In the late fourteenth-century storm surges and floods like the one in 1362 continuously battered the Low Countries. Due to the regional political turbulence known as the Hook and Cod wars (de Hoekse en Kabeljauwse twisten) the maintenance of dikes had been neglected, resulting in ever increasing damage and casualty among the coastal towns and communities. In 1404, the abbot of Ter Duin (in modern-day Belgium) writes about the disastrous flood on Saint Elisabeth’s day that it “(…) swept away houses, while animals and men drowned without mercy. The swollen sea swept over its banks in a way no-one has ever seen before”.
Nowadays, the bad weather in late mediaeval Northwestern Europe is usually explained by climatologists as the “little ice age”: the colder period after the Medieval Climatic Optimum. For hundreds of years, people in the Low Countries had been managing the water level in the peaty marshlands where they lived using primitive drainage systems. By digging channels parallel to each other in peat bogs or fens, the water would collect in these channels and the land in between the channels would become dry. Using a flap gate, a structure that is still used today, people were able to subsequently let the water flow out of the channels. In fact, the oldest flap gate discovered in the world was excavated in Vlaardingen, near Rotterdam in the Netherlands, and is dated to c. 70 - 120 AD. This system worked very well, but there was one big drawback. Peatland is 10% organic material and 90% water, thus by removing the water artificially, and lowering the groundwater level using these drainage channels, the peatlands started to subside. Apart from keeping everyone’s feet dry, dried peat, known as turf, was very widely used as fuel during this time. In a virtually treeless peatland, turf was the only fuel available. The practice known as peat cutting became more and more common and this resulted in huge peatlands virtually disappearing. Or - quite literally - going up in smoke. The extent of the problem becomes clear when looking at the palaeogeographic maps of the Netherlands.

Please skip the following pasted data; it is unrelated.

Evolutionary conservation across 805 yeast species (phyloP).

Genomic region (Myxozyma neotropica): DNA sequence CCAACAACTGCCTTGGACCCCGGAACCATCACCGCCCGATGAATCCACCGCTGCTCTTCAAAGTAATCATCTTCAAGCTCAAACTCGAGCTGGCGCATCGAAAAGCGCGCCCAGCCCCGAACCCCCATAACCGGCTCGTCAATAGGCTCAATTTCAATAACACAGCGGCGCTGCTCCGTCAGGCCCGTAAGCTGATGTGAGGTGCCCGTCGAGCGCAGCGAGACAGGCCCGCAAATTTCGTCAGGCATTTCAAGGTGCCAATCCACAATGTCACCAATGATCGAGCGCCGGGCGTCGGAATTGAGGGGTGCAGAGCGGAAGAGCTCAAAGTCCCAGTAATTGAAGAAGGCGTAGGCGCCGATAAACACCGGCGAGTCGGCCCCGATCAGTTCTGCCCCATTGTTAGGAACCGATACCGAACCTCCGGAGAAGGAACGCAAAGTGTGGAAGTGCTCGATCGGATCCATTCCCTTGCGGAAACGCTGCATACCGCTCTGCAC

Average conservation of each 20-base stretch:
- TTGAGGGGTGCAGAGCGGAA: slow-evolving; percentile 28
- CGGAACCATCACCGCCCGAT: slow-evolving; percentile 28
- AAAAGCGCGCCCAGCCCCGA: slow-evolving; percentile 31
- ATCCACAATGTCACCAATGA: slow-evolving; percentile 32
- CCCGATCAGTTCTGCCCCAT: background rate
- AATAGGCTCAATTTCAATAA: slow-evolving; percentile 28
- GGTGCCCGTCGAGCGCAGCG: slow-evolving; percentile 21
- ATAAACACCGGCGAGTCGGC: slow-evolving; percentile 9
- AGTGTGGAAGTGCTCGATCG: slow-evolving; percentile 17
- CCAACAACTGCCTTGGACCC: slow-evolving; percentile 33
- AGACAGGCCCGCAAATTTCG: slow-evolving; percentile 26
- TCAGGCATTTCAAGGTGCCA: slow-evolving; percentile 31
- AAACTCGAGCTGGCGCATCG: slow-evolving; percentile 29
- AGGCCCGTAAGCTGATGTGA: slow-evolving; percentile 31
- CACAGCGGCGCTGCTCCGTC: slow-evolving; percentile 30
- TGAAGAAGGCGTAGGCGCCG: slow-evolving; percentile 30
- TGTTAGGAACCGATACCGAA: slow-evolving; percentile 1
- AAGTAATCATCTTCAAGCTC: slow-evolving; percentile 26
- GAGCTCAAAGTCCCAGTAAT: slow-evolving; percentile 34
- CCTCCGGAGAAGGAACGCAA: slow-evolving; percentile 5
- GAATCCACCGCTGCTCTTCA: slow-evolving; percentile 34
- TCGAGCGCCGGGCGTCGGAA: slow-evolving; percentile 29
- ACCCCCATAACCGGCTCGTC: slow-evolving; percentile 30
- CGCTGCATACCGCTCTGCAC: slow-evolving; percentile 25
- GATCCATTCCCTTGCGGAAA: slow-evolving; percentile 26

This event marks a major change in Dutch windmill technology. Since their appearance in the Low Countries in 1198, windmills were only used to grind cereals and no one had ever attempted to redesign them for another purpose. Thankfully, Jan Grietenzoon and Floris van Alkemade had thought to mount a scoop wheel to the sails of an existing flour mill and successfully made it pump water. The invention quickly spread, and waterpumping windmills (also called windpumps sometimes) were built everywhere. Suddenly, these large bodies of water that now filled up most of the map of Holland began to look less and less daunting. In 1533, the penny finally dropped. Two illustrious figures, Jan Jansz., bailiff of the Nieuwburg, and Willem Janz., the High Sheriff of Alkmaar, managed to pump the small Achtermeer lake dry, thus creating the first polder. After the successful drainage of the Achtermeer in 1533, the techniques quickly spread and the drainage of most of the large lakes began. A little side note on the nomenclature of polders is necessary here. In the Netherlands, we differentiate between polders that are areas of land where the water-table is artificially managed, and a droogmakerij (lit. “dry-makery"). It is these droogmakerijen that are the reclaimed pieces of land that are in English usually described as being ‘polders’.